Janesville77.1°

Cash bond set, DNA match found in serial rape case

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Mike DuPre'
February 27, 2008
— DNA apparently links rape suspect Michael Huber to two of the six home invasions in Janesville’s so-called serial rape case, but three of the incidents are beyond the state statute of limitations.

Huber was arrested Saturday after the FBI matched his fingerprints to prints at the scene of a 1998 home invasion and rape. Janesville police learned Tuesday that Huber’s DNA matches DNA from a 2003 home invasion and rape, and police say DNA from the 2003 and 1998 cases match each other.


Huber so far is charged only in the 1998 incident based on the fingerprint evidence. Local investigators were to head back to the Wisconsin State Crime Laboratory in Madison this morning to get confirmation that Huber’s DNA matches DNA from the 1998 rape.


Additional official confirmation of a DNA match to the 2003 case will lead prosecutors to file charges in that incident, assistant district attorney Mary Bricco said in court Tuesday.


At a press conference this morning, Police Chief Neil Mahan said investigators have DNA evidence from only the 1998 and 2003 assaults, but police are convinced that Huber committed all the crimes because of the intruder’s specific method of operation.


“The other cases are linked by a specific method of operation, a specific method of entry,” detective Erik Goth said. “And there were things that were said. It’s almost a signature crime.”


FBI behavioral analysts also think that one person committed the six crimes, Goth said.


But because there is no DNA evidence in three of the older cases—and it’s not likely that any DNA evidence can now be found—Wisconsin’s statute of limitations might preclude charging Huber with those crimes, Mahan said.


The statute of limitation is six years for burglary and first-degree sexual assault, the chief explained, but DNA evidence in sexual assault cases opens the statute of limitations indefinitely.


Mahan said police would confer with the district attorney’s office to see what could be done in the home invasions and assaults that occurred in 1999, 2000 and 2001. Police have DNA evidence in the 1998 and 2003 crimes. The 2005 home invasion, which did not include a sexual assault, falls within the statute of limitations, Mahan said.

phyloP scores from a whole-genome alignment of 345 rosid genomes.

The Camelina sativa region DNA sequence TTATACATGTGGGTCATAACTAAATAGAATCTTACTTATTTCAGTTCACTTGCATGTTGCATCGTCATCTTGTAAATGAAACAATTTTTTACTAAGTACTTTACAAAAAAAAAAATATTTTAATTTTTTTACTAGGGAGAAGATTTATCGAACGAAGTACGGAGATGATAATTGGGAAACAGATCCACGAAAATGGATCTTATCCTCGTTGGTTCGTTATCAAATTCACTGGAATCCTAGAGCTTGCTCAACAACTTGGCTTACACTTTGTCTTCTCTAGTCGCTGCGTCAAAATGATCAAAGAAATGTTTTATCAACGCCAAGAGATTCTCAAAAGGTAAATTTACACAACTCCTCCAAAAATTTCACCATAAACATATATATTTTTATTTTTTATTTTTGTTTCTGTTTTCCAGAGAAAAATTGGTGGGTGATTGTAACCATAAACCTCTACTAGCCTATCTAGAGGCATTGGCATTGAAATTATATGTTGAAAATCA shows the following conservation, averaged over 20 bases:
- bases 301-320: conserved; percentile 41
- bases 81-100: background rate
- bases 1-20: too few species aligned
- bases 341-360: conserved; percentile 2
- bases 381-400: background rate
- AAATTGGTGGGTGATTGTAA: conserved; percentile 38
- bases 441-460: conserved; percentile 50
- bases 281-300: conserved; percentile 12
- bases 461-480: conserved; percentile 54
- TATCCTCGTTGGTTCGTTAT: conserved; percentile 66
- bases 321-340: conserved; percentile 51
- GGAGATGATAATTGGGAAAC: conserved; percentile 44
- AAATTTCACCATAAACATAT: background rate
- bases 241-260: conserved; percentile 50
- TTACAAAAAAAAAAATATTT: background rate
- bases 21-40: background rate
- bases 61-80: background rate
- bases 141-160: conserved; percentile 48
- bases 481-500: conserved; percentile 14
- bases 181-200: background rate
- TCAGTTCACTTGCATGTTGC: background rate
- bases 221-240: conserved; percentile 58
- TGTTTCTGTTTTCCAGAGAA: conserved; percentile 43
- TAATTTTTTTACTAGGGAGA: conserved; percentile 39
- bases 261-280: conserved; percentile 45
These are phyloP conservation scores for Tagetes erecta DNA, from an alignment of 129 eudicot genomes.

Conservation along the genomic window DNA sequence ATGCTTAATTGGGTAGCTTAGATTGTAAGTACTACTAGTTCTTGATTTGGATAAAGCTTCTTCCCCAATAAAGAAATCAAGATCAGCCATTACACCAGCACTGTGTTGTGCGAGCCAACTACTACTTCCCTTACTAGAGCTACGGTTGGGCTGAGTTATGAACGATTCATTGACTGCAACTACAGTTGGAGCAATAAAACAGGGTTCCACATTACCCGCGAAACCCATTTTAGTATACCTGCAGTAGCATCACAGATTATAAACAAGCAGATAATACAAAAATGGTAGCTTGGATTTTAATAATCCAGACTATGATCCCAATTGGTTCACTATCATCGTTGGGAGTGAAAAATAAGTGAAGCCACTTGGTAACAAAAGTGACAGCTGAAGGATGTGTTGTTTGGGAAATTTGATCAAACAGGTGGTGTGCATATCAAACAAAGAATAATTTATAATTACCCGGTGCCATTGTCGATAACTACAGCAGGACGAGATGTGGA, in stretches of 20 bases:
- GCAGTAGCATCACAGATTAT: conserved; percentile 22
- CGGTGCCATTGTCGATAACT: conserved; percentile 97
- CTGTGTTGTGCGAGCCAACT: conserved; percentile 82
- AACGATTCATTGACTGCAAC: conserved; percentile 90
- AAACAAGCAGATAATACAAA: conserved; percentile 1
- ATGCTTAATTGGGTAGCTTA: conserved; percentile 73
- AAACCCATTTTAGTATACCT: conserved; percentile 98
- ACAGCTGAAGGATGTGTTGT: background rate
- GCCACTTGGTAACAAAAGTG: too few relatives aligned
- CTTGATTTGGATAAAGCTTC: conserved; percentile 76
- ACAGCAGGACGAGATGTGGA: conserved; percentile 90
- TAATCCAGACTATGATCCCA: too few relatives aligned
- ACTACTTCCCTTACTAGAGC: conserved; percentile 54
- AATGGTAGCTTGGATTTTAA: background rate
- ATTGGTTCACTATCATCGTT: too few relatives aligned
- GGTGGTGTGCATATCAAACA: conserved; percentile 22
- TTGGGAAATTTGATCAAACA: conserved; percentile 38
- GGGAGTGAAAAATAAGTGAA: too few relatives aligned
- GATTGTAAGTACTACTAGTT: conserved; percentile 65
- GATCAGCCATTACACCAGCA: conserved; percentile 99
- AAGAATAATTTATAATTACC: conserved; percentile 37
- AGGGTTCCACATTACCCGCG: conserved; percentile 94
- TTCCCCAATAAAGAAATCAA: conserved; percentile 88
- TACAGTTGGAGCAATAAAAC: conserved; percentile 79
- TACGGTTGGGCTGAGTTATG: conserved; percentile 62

Police have not yet arrested Huber in any of the other crimes.


In court Tuesday, Bricco argued for a high cash bond for Huber, 31, of 2133 Ontario Drive, Janesville.


Court Commissioner Charles Holznecht set a cash bond of $110,000—$100,000 on a charge of first-degree sexual assault and $10,000 on a charge of burglary.


Through his attorney—Bill Hayes of Beloit—Huber requested a preliminary hearing. Holznecht scheduled the hearing for 8:15 a.m. Wednesday, March 5.


Huber remained in custody this morning at the Rock County Jail. If Huber can post bond, he must wear a real-time GPS monitoring device, according to a bond condition set by Holznecht.


The charges against Huber stem from the rape of a Janesville woman, now 36, by an intruder who awakened her around midnight Aug. 2, 1998.


The sexual assault in 1998 was the first in what Janesville police think is a string of six connected crimes, the last of which was in July 2005 in the 2100 block of Green Valley Drive.


In the 2003 case, a teenage girl sleeping at her grandmother’s home was raped by an intruder Aug. 20.


Police said the assailant’s DNA was the same in both the 1998 and 2003 cases, and the district attorney’s office plans to file more charges against Huber when it gets official written notification from the crime lab that Huber’s DNA matches the 2003 case, Bricco told the court.


“It was a very quick, down-and-dirty test,” District Attorney David O’Leary said of the match that the crime lab found between Huber’s DNA and that from the 2003 crime.


“Formal testing could take a couple of days; it could take a couple of weeks,” he said.


Authorities anticipate getting the same quick match from the 1998 DNA that they got from the 2003 evidence.


Huber previously was convicted of burglary in Jackson County and was released from prison shortly before the home invasion and rape in 1998, Bricco said.


The FBI informed Janesville police Friday that fingerprints found at the 1998 crime scene matched Huber’s prints, according to the criminal complaint against him.


Huber was arrested Saturday.


Since Huber’s arrest, police contacted all six victims. The three whose cases fall outside the statute of limitations had trouble accepting that the crimes committed against them probably would not be prosecuted, detective Martin Altstadt said.


But what they really wanted to be assured of was that the man who assaulted them had been caught, Altstadt added.


Four of the six victims cried when they learned of Huber’s arrest, and the other two were exhilarated, Altstadt said.


News of the arrest brought great relief to the victims, who for years wondered if a man they saw at the store was the man who had crept into their bedrooms, threatened them and in some cases their children and then assaulted them, Mahan said.


“For them, each time they put their head down at night, they knew that the person who broke into their homes in the early-morning hours is not in custody. They felt that they are not safe, that their families are not safe,” Mahan said.


“The six women who are victims in this case are very strong individuals,” Altstadt said, adding that they have been on an emotional rollercoaster because investigators would tell them of new leads and suspects.



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